[lug] How do you keep your passwords safe while Paying bills and Day Trading at Work?
horlenkarl at yahoo.com
Thu Oct 9 14:59:15 MDT 2008
your example makes me think!
in terms of ISPs. either the one you connect to from home and or the one you colocate a server with on the backend, would this man in the middle attack be easily applicable to other services like ssh, vpn, etc?
since you have to connect to the internet via your isp. and since your internet server (if you have one) likely lives behind an isp firewall or router at a facility, it seems likely that (if the isps were willing to spend the time and effort and were dishonest) they could easily setup a proxy to intercept any of these known services to sniff an id / password combo or key long enough, maybe one attempt to get the necessary credentials. After which they take down the intercept and now have access to a variety of your remote accounts.
does that sound plausible?
it seems the isps are really functioning as your corporate sys admins in the corporate network example below. the isps control the in / out pipeline to the greater inet and are always accessed on inbound outbound connections to / from a source destination route. thus it would seem easy for them to track the controlled traffic and spoof exploits.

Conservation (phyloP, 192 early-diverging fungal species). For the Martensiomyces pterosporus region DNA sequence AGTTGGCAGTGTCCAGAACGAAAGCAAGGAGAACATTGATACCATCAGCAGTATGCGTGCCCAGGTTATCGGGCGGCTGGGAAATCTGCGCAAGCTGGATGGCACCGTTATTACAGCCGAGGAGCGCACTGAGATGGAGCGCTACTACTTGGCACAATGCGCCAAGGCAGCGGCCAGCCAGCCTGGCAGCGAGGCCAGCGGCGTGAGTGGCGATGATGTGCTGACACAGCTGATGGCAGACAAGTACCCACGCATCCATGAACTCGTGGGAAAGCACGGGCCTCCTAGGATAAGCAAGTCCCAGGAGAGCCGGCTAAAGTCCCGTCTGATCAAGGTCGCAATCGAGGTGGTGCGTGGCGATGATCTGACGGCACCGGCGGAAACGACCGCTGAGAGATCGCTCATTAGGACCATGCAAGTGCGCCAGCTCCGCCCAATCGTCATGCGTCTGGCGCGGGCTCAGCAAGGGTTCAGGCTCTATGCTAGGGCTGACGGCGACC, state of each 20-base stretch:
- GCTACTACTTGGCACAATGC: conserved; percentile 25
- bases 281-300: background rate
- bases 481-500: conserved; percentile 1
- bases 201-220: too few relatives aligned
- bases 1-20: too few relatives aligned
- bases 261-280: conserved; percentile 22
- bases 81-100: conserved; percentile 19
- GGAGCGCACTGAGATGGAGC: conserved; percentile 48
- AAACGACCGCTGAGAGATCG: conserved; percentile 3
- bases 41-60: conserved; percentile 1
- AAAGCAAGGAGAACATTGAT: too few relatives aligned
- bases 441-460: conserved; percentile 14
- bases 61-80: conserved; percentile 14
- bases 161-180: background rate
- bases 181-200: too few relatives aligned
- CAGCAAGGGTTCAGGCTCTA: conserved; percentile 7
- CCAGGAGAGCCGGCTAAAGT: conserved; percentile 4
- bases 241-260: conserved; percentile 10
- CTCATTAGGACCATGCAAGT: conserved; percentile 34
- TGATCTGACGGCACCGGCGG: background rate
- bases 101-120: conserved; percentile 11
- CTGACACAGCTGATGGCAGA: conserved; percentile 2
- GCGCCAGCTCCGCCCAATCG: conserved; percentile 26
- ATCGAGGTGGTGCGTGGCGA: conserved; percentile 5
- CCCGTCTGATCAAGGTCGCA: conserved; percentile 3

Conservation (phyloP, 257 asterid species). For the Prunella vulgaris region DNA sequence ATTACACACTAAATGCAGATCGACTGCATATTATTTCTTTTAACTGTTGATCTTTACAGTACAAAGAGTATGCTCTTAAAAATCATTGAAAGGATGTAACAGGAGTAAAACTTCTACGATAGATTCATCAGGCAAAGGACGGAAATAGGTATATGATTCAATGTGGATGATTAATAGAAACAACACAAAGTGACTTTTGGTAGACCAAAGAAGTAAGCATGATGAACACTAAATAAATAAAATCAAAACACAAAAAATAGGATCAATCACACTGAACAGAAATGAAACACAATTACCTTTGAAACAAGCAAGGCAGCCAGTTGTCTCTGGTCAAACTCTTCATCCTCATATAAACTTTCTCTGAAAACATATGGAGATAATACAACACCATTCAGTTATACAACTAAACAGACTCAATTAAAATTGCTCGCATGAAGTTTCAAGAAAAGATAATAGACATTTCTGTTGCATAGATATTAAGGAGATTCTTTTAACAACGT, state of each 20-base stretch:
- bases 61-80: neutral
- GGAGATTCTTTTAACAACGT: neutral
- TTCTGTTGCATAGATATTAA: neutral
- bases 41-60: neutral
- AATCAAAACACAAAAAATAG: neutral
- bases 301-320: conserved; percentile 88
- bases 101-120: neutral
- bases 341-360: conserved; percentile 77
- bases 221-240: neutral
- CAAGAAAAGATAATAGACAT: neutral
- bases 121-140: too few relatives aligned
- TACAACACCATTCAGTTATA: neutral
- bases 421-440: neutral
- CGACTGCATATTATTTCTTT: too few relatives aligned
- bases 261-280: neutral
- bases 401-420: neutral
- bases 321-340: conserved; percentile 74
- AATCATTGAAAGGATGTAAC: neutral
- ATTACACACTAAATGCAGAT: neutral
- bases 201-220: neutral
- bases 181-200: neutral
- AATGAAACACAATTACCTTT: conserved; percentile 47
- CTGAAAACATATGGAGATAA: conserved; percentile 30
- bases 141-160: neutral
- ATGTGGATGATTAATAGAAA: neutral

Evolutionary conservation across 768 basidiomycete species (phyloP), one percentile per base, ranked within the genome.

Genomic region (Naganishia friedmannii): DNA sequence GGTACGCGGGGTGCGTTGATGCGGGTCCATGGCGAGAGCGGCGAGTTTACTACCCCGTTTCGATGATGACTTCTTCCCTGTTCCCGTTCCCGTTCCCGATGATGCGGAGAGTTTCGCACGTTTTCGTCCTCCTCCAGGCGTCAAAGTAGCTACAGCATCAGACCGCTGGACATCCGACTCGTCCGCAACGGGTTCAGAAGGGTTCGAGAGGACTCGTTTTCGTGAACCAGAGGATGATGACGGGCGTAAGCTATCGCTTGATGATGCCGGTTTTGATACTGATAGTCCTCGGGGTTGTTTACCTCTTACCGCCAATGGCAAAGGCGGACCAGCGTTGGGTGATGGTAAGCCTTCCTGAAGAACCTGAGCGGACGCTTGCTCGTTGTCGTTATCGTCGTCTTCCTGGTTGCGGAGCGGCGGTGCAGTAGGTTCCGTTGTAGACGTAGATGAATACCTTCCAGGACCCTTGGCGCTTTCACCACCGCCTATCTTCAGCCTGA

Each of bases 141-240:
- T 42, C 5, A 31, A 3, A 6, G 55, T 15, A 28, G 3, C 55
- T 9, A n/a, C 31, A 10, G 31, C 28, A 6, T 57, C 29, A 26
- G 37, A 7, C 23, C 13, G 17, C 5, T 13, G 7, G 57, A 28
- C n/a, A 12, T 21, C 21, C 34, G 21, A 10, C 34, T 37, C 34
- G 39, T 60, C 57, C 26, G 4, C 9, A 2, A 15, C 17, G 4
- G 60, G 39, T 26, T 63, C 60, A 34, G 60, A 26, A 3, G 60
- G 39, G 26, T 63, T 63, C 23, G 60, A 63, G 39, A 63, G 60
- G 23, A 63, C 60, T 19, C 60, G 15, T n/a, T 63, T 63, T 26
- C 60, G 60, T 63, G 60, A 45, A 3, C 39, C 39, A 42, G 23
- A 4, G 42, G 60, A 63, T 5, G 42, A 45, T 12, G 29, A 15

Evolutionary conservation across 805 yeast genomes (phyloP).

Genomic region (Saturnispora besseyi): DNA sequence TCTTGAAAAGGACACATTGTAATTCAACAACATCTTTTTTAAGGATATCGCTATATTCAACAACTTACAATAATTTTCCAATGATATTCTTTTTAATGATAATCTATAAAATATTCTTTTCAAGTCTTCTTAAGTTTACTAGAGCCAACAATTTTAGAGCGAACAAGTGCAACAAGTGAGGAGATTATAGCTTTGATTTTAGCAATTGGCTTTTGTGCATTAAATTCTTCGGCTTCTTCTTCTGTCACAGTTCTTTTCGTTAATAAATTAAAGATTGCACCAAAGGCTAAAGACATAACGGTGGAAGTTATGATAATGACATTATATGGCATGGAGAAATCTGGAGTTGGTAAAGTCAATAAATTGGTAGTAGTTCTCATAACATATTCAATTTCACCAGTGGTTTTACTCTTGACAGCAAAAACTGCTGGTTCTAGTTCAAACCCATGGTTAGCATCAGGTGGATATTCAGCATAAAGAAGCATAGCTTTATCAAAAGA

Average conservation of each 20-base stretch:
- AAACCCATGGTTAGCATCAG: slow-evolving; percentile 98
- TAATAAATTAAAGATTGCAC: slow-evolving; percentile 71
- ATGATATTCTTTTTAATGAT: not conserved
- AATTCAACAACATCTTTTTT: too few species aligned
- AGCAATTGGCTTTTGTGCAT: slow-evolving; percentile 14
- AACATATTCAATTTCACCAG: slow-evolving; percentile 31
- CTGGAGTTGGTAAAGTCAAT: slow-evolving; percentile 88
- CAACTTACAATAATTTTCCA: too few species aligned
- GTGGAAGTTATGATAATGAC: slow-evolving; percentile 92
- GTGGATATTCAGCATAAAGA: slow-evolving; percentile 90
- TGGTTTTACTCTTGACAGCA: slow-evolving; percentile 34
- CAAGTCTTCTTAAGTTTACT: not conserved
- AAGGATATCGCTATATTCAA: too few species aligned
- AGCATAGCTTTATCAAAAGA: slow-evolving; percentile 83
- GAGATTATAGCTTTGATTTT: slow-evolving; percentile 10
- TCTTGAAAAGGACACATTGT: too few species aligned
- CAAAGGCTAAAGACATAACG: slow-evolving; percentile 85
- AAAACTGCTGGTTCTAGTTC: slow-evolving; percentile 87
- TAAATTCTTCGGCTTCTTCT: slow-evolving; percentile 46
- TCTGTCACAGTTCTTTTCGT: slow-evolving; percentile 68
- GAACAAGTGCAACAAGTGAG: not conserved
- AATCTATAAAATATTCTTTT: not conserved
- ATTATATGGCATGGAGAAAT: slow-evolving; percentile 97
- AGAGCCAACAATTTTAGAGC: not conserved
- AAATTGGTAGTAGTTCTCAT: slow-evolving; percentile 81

am i misguided? does this seem that easy or is it much more difficult than that? am i really safe doing anything on the internet if i have rogue isps?
it sounds to me like
> > Am I missing something? My understanding is that as
> long as the machine
> > you are using isn't compromised, and the server
> you are connected to
> > isn't hacked and it is using a certificate signed
> by a legit 3rd party,
> > there is no need to worry about what's in between
> when using https.
> It's pretty easy, really.
> First, create your own top-level SSL signing certificate.
> You can name
> it anything you like, including Verisign if you like to be
> Next, place the public half of this certificate in the
> certificate store of all the client systems.
> On the gateway firewall or just before it, place a firewall
> rule for HTTPS port 443 to a local intercept proxy.
> Program the proxy to:
> Receive the HTTPS request
> Retrieve the actual site certificate and cloning its data
> Dynamically generate a SSL certificate for the requested
> Use the now trusted top-level signing certificate to sign
> the new site
> Proceed with the man in the middle proxy.
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